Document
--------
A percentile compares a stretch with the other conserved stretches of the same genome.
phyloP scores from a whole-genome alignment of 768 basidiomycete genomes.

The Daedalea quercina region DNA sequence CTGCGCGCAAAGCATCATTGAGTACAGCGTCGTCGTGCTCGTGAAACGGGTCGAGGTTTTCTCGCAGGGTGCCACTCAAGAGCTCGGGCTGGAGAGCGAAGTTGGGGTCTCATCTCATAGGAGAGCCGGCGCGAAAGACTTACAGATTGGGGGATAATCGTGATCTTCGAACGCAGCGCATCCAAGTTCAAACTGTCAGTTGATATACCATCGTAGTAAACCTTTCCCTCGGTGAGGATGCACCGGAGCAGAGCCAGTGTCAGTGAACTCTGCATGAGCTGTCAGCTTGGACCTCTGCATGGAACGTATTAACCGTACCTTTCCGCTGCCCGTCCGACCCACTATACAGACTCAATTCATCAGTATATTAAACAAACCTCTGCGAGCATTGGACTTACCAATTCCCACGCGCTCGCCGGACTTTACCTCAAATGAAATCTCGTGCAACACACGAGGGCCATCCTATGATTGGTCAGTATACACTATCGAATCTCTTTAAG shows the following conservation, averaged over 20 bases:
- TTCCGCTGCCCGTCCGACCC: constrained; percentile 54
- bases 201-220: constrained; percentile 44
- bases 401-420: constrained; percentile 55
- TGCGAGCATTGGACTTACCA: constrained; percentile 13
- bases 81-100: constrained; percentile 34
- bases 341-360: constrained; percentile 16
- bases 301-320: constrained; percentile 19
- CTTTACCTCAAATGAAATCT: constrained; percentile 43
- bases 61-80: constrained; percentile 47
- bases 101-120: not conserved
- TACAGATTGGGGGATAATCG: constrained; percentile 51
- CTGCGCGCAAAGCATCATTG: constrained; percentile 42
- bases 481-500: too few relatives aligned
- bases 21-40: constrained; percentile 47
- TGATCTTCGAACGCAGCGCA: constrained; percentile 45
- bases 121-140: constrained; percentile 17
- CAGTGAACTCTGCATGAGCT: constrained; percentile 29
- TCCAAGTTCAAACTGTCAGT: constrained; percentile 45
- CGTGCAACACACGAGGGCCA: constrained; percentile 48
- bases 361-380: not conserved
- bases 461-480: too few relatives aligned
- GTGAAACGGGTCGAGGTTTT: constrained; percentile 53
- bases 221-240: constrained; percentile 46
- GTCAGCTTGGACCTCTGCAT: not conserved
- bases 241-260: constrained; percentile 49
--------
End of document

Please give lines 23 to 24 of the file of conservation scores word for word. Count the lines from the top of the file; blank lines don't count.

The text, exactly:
- bases 361-380: not conserved
- bases 461-480: too few relatives aligned